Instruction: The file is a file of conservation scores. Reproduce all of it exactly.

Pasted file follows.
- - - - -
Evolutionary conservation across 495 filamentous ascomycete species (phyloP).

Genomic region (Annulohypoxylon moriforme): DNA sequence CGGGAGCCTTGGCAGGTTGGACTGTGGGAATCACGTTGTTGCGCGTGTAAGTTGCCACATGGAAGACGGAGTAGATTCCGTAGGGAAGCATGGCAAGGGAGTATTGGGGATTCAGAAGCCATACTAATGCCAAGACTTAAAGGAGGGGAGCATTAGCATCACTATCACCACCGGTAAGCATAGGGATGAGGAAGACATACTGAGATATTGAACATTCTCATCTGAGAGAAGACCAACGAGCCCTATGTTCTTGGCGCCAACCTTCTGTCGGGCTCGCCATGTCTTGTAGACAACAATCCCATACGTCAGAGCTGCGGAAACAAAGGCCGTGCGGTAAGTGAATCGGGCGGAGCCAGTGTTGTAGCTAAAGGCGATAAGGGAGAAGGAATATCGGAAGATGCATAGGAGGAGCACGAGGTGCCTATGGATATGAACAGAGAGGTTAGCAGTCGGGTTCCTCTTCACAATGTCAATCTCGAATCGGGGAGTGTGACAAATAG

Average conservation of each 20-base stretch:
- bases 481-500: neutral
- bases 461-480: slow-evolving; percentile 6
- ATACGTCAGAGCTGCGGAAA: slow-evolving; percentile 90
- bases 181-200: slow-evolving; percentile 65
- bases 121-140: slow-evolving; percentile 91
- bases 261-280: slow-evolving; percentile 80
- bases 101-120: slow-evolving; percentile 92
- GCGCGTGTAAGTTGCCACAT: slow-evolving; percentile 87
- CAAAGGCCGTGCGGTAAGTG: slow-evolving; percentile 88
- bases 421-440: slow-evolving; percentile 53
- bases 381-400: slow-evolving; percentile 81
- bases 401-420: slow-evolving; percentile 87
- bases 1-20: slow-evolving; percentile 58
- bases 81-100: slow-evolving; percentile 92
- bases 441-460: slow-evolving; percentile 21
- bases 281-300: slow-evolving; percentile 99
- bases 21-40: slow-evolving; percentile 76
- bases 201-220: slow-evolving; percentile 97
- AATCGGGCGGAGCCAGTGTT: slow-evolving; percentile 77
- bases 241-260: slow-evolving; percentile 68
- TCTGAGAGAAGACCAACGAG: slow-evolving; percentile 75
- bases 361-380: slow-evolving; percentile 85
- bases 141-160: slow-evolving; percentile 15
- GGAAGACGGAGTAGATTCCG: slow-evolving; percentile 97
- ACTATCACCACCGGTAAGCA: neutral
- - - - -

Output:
Evolutionary conservation across 495 filamentous ascomycete species (phyloP).

Genomic region (Annulohypoxylon moriforme): DNA sequence CGGGAGCCTTGGCAGGTTGGACTGTGGGAATCACGTTGTTGCGCGTGTAAGTTGCCACATGGAAGACGGAGTAGATTCCGTAGGGAAGCATGGCAAGGGAGTATTGGGGATTCAGAAGCCATACTAATGCCAAGACTTAAAGGAGGGGAGCATTAGCATCACTATCACCACCGGTAAGCATAGGGATGAGGAAGACATACTGAGATATTGAACATTCTCATCTGAGAGAAGACCAACGAGCCCTATGTTCTTGGCGCCAACCTTCTGTCGGGCTCGCCATGTCTTGTAGACAACAATCCCATACGTCAGAGCTGCGGAAACAAAGGCCGTGCGGTAAGTGAATCGGGCGGAGCCAGTGTTGTAGCTAAAGGCGATAAGGGAGAAGGAATATCGGAAGATGCATAGGAGGAGCACGAGGTGCCTATGGATATGAACAGAGAGGTTAGCAGTCGGGTTCCTCTTCACAATGTCAATCTCGAATCGGGGAGTGTGACAAATAG

Average conservation of each 20-base stretch:
- bases 481-500: neutral
- bases 461-480: slow-evolving; percentile 6
- ATACGTCAGAGCTGCGGAAA: slow-evolving; percentile 90
- bases 181-200: slow-evolving; percentile 65
- bases 121-140: slow-evolving; percentile 91
- bases 261-280: slow-evolving; percentile 80
- bases 101-120: slow-evolving; percentile 92
- GCGCGTGTAAGTTGCCACAT: slow-evolving; percentile 87
- CAAAGGCCGTGCGGTAAGTG: slow-evolving; percentile 88
- bases 421-440: slow-evolving; percentile 53
- bases 381-400: slow-evolving; percentile 81
- bases 401-420: slow-evolving; percentile 87
- bases 1-20: slow-evolving; percentile 58
- bases 81-100: slow-evolving; percentile 92
- bases 441-460: slow-evolving; percentile 21
- bases 281-300: slow-evolving; percentile 99
- bases 21-40: slow-evolving; percentile 76
- bases 201-220: slow-evolving; percentile 97
- AATCGGGCGGAGCCAGTGTT: slow-evolving; percentile 77
- bases 241-260: slow-evolving; percentile 68
- TCTGAGAGAAGACCAACGAG: slow-evolving; percentile 75
- bases 361-380: slow-evolving; percentile 85
- bases 141-160: slow-evolving; percentile 15
- GGAAGACGGAGTAGATTCCG: slow-evolving; percentile 97
- ACTATCACCACCGGTAAGCA: neutral